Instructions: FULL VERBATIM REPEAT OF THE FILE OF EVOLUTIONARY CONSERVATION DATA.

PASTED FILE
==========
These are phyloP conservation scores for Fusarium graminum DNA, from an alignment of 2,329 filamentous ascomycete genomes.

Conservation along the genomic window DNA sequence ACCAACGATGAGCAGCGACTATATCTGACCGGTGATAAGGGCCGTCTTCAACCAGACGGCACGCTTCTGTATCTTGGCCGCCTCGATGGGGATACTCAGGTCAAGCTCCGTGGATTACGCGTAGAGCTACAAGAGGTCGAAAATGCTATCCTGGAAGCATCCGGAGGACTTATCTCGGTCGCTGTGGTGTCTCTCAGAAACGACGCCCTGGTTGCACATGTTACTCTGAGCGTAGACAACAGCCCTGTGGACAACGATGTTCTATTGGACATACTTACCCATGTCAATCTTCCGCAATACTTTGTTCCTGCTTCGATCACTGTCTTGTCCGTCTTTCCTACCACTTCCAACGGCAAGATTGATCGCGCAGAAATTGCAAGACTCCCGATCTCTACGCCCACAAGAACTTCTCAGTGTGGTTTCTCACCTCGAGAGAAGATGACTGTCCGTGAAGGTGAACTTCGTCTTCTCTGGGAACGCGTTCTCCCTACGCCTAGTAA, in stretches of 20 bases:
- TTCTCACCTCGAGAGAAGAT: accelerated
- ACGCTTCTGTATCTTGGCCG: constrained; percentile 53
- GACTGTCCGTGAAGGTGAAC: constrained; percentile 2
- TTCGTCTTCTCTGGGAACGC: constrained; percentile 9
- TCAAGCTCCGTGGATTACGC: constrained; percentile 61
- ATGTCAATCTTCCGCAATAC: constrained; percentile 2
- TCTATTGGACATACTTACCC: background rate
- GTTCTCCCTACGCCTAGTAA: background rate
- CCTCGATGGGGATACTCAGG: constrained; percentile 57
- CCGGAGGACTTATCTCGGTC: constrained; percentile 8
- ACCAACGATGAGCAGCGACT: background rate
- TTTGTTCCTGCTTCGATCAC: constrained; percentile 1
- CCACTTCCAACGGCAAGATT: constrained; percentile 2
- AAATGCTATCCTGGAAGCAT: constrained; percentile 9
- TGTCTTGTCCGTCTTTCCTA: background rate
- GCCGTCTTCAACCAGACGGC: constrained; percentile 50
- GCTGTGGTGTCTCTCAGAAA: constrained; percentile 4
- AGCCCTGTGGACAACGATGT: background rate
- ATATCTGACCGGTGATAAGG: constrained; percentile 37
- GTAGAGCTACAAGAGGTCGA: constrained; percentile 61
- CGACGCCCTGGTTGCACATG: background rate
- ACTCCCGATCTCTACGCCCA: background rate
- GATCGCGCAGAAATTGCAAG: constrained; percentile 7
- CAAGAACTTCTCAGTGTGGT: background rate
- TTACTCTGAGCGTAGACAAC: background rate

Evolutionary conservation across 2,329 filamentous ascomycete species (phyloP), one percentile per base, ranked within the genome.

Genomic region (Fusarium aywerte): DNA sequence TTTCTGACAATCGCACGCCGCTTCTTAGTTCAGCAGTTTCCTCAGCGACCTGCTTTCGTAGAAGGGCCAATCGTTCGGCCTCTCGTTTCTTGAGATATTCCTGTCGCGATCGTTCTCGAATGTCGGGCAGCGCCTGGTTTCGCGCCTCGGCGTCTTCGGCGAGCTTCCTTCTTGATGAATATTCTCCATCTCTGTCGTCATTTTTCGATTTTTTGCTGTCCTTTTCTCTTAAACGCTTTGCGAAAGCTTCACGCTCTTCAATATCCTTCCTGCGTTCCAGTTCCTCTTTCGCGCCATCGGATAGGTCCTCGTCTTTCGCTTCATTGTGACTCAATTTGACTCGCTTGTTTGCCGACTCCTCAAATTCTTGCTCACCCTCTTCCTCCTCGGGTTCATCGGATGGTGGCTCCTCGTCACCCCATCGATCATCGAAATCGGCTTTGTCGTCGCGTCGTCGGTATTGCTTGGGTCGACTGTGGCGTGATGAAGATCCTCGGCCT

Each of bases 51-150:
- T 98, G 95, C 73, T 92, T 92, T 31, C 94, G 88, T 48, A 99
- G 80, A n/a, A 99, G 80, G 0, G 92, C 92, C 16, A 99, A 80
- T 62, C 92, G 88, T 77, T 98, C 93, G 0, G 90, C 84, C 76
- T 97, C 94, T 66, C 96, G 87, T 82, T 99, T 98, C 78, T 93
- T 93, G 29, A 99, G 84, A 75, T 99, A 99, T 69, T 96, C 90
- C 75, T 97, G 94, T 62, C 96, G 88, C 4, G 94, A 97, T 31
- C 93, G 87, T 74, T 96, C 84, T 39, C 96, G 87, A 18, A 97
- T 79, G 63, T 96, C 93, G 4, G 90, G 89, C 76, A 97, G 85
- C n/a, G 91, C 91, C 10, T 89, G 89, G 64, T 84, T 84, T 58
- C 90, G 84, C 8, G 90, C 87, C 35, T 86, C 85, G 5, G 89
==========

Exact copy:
These are phyloP conservation scores for Fusarium graminum DNA, from an alignment of 2,329 filamentous ascomycete genomes.

Conservation along the genomic window DNA sequence ACCAACGATGAGCAGCGACTATATCTGACCGGTGATAAGGGCCGTCTTCAACCAGACGGCACGCTTCTGTATCTTGGCCGCCTCGATGGGGATACTCAGGTCAAGCTCCGTGGATTACGCGTAGAGCTACAAGAGGTCGAAAATGCTATCCTGGAAGCATCCGGAGGACTTATCTCGGTCGCTGTGGTGTCTCTCAGAAACGACGCCCTGGTTGCACATGTTACTCTGAGCGTAGACAACAGCCCTGTGGACAACGATGTTCTATTGGACATACTTACCCATGTCAATCTTCCGCAATACTTTGTTCCTGCTTCGATCACTGTCTTGTCCGTCTTTCCTACCACTTCCAACGGCAAGATTGATCGCGCAGAAATTGCAAGACTCCCGATCTCTACGCCCACAAGAACTTCTCAGTGTGGTTTCTCACCTCGAGAGAAGATGACTGTCCGTGAAGGTGAACTTCGTCTTCTCTGGGAACGCGTTCTCCCTACGCCTAGTAA, in stretches of 20 bases:
- TTCTCACCTCGAGAGAAGAT: accelerated
- ACGCTTCTGTATCTTGGCCG: constrained; percentile 53
- GACTGTCCGTGAAGGTGAAC: constrained; percentile 2
- TTCGTCTTCTCTGGGAACGC: constrained; percentile 9
- TCAAGCTCCGTGGATTACGC: constrained; percentile 61
- ATGTCAATCTTCCGCAATAC: constrained; percentile 2
- TCTATTGGACATACTTACCC: background rate
- GTTCTCCCTACGCCTAGTAA: background rate
- CCTCGATGGGGATACTCAGG: constrained; percentile 57
- CCGGAGGACTTATCTCGGTC: constrained; percentile 8
- ACCAACGATGAGCAGCGACT: background rate
- TTTGTTCCTGCTTCGATCAC: constrained; percentile 1
- CCACTTCCAACGGCAAGATT: constrained; percentile 2
- AAATGCTATCCTGGAAGCAT: constrained; percentile 9
- TGTCTTGTCCGTCTTTCCTA: background rate
- GCCGTCTTCAACCAGACGGC: constrained; percentile 50
- GCTGTGGTGTCTCTCAGAAA: constrained; percentile 4
- AGCCCTGTGGACAACGATGT: background rate
- ATATCTGACCGGTGATAAGG: constrained; percentile 37
- GTAGAGCTACAAGAGGTCGA: constrained; percentile 61
- CGACGCCCTGGTTGCACATG: background rate
- ACTCCCGATCTCTACGCCCA: background rate
- GATCGCGCAGAAATTGCAAG: constrained; percentile 7
- CAAGAACTTCTCAGTGTGGT: background rate
- TTACTCTGAGCGTAGACAAC: background rate

Evolutionary conservation across 2,329 filamentous ascomycete species (phyloP), one percentile per base, ranked within the genome.

Genomic region (Fusarium aywerte): DNA sequence TTTCTGACAATCGCACGCCGCTTCTTAGTTCAGCAGTTTCCTCAGCGACCTGCTTTCGTAGAAGGGCCAATCGTTCGGCCTCTCGTTTCTTGAGATATTCCTGTCGCGATCGTTCTCGAATGTCGGGCAGCGCCTGGTTTCGCGCCTCGGCGTCTTCGGCGAGCTTCCTTCTTGATGAATATTCTCCATCTCTGTCGTCATTTTTCGATTTTTTGCTGTCCTTTTCTCTTAAACGCTTTGCGAAAGCTTCACGCTCTTCAATATCCTTCCTGCGTTCCAGTTCCTCTTTCGCGCCATCGGATAGGTCCTCGTCTTTCGCTTCATTGTGACTCAATTTGACTCGCTTGTTTGCCGACTCCTCAAATTCTTGCTCACCCTCTTCCTCCTCGGGTTCATCGGATGGTGGCTCCTCGTCACCCCATCGATCATCGAAATCGGCTTTGTCGTCGCGTCGTCGGTATTGCTTGGGTCGACTGTGGCGTGATGAAGATCCTCGGCCT

Each of bases 51-150:
- T 98, G 95, C 73, T 92, T 92, T 31, C 94, G 88, T 48, A 99
- G 80, A n/a, A 99, G 80, G 0, G 92, C 92, C 16, A 99, A 80
- T 62, C 92, G 88, T 77, T 98, C 93, G 0, G 90, C 84, C 76
- T 97, C 94, T 66, C 96, G 87, T 82, T 99, T 98, C 78, T 93
- T 93, G 29, A 99, G 84, A 75, T 99, A 99, T 69, T 96, C 90
- C 75, T 97, G 94, T 62, C 96, G 88, C 4, G 94, A 97, T 31
- C 93, G 87, T 74, T 96, C 84, T 39, C 96, G 87, A 18, A 97
- T 79, G 63, T 96, C 93, G 4, G 90, G 89, C 76, A 97, G 85
- C n/a, G 91, C 91, C 10, T 89, G 89, G 64, T 84, T 84, T 58
- C 90, G 84, C 8, G 90, C 87, C 35, T 86, C 85, G 5, G 89